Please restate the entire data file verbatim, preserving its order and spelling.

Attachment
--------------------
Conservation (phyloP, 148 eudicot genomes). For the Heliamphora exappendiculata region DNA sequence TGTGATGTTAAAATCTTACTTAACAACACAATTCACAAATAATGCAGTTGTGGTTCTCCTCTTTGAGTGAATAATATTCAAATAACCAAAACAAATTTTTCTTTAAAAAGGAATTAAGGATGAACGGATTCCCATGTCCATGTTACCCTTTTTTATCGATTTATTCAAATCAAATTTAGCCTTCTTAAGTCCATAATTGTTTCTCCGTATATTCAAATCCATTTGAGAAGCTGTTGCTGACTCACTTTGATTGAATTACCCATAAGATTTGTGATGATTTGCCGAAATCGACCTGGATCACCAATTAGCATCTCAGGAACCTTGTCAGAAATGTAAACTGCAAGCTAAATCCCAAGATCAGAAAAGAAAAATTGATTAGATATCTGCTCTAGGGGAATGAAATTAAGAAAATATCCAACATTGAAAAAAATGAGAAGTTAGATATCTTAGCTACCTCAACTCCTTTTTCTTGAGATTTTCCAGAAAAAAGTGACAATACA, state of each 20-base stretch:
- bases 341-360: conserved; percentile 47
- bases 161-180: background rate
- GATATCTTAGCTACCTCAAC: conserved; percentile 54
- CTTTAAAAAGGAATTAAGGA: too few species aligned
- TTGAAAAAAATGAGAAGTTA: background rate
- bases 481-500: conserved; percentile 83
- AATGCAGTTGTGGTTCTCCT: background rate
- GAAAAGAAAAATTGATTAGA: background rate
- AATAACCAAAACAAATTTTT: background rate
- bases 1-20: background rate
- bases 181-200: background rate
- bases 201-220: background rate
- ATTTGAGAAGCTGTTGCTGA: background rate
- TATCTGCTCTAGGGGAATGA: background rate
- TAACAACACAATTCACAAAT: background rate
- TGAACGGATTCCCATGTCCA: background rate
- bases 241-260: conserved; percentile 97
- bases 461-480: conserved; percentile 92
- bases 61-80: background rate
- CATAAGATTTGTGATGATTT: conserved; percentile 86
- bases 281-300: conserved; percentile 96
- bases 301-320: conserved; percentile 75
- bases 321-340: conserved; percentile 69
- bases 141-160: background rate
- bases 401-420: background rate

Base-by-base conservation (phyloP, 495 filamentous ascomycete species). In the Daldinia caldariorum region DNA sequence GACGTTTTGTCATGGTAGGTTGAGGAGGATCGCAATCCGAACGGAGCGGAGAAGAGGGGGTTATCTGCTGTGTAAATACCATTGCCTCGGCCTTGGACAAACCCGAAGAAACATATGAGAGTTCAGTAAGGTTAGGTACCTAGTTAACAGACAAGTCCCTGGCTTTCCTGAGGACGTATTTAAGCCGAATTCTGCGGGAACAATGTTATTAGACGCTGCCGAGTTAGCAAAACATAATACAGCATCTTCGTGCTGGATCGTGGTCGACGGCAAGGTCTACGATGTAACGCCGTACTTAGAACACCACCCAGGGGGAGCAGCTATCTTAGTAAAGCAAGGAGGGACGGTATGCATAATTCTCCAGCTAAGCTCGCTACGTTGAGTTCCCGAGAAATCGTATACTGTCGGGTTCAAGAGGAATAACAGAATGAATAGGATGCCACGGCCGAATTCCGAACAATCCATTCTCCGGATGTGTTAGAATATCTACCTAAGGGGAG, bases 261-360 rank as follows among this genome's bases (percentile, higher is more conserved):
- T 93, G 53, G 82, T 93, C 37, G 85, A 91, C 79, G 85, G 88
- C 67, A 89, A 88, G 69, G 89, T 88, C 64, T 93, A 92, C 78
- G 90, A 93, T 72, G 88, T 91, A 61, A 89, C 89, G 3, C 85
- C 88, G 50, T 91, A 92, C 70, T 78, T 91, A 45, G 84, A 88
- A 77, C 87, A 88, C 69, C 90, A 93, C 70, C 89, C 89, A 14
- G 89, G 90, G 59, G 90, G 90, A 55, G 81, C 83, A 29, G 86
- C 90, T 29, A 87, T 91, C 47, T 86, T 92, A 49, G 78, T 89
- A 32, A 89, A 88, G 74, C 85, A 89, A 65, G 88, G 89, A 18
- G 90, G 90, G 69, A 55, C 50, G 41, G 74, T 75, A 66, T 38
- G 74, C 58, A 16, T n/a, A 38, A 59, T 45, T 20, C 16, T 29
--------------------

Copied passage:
Conservation (phyloP, 148 eudicot genomes). For the Heliamphora exappendiculata region DNA sequence TGTGATGTTAAAATCTTACTTAACAACACAATTCACAAATAATGCAGTTGTGGTTCTCCTCTTTGAGTGAATAATATTCAAATAACCAAAACAAATTTTTCTTTAAAAAGGAATTAAGGATGAACGGATTCCCATGTCCATGTTACCCTTTTTTATCGATTTATTCAAATCAAATTTAGCCTTCTTAAGTCCATAATTGTTTCTCCGTATATTCAAATCCATTTGAGAAGCTGTTGCTGACTCACTTTGATTGAATTACCCATAAGATTTGTGATGATTTGCCGAAATCGACCTGGATCACCAATTAGCATCTCAGGAACCTTGTCAGAAATGTAAACTGCAAGCTAAATCCCAAGATCAGAAAAGAAAAATTGATTAGATATCTGCTCTAGGGGAATGAAATTAAGAAAATATCCAACATTGAAAAAAATGAGAAGTTAGATATCTTAGCTACCTCAACTCCTTTTTCTTGAGATTTTCCAGAAAAAAGTGACAATACA, state of each 20-base stretch:
- bases 341-360: conserved; percentile 47
- bases 161-180: background rate
- GATATCTTAGCTACCTCAAC: conserved; percentile 54
- CTTTAAAAAGGAATTAAGGA: too few species aligned
- TTGAAAAAAATGAGAAGTTA: background rate
- bases 481-500: conserved; percentile 83
- AATGCAGTTGTGGTTCTCCT: background rate
- GAAAAGAAAAATTGATTAGA: background rate
- AATAACCAAAACAAATTTTT: background rate
- bases 1-20: background rate
- bases 181-200: background rate
- bases 201-220: background rate
- ATTTGAGAAGCTGTTGCTGA: background rate
- TATCTGCTCTAGGGGAATGA: background rate
- TAACAACACAATTCACAAAT: background rate
- TGAACGGATTCCCATGTCCA: background rate
- bases 241-260: conserved; percentile 97
- bases 461-480: conserved; percentile 92
- bases 61-80: background rate
- CATAAGATTTGTGATGATTT: conserved; percentile 86
- bases 281-300: conserved; percentile 96
- bases 301-320: conserved; percentile 75
- bases 321-340: conserved; percentile 69
- bases 141-160: background rate
- bases 401-420: background rate

Base-by-base conservation (phyloP, 495 filamentous ascomycete species). In the Daldinia caldariorum region DNA sequence GACGTTTTGTCATGGTAGGTTGAGGAGGATCGCAATCCGAACGGAGCGGAGAAGAGGGGGTTATCTGCTGTGTAAATACCATTGCCTCGGCCTTGGACAAACCCGAAGAAACATATGAGAGTTCAGTAAGGTTAGGTACCTAGTTAACAGACAAGTCCCTGGCTTTCCTGAGGACGTATTTAAGCCGAATTCTGCGGGAACAATGTTATTAGACGCTGCCGAGTTAGCAAAACATAATACAGCATCTTCGTGCTGGATCGTGGTCGACGGCAAGGTCTACGATGTAACGCCGTACTTAGAACACCACCCAGGGGGAGCAGCTATCTTAGTAAAGCAAGGAGGGACGGTATGCATAATTCTCCAGCTAAGCTCGCTACGTTGAGTTCCCGAGAAATCGTATACTGTCGGGTTCAAGAGGAATAACAGAATGAATAGGATGCCACGGCCGAATTCCGAACAATCCATTCTCCGGATGTGTTAGAATATCTACCTAAGGGGAG, bases 261-360 rank as follows among this genome's bases (percentile, higher is more conserved):
- T 93, G 53, G 82, T 93, C 37, G 85, A 91, C 79, G 85, G 88
- C 67, A 89, A 88, G 69, G 89, T 88, C 64, T 93, A 92, C 78
- G 90, A 93, T 72, G 88, T 91, A 61, A 89, C 89, G 3, C 85
- C 88, G 50, T 91, A 92, C 70, T 78, T 91, A 45, G 84, A 88
- A 77, C 87, A 88, C 69, C 90, A 93, C 70, C 89, C 89, A 14
- G 89, G 90, G 59, G 90, G 90, A 55, G 81, C 83, A 29, G 86
- C 90, T 29, A 87, T 91, C 47, T 86, T 92, A 49, G 78, T 89
- A 32, A 89, A 88, G 74, C 85, A 89, A 65, G 88, G 89, A 18
- G 90, G 90, G 69, A 55, C 50, G 41, G 74, T 75, A 66, T 38
- G 74, C 58, A 16, T n/a, A 38, A 59, T 45, T 20, C 16, T 29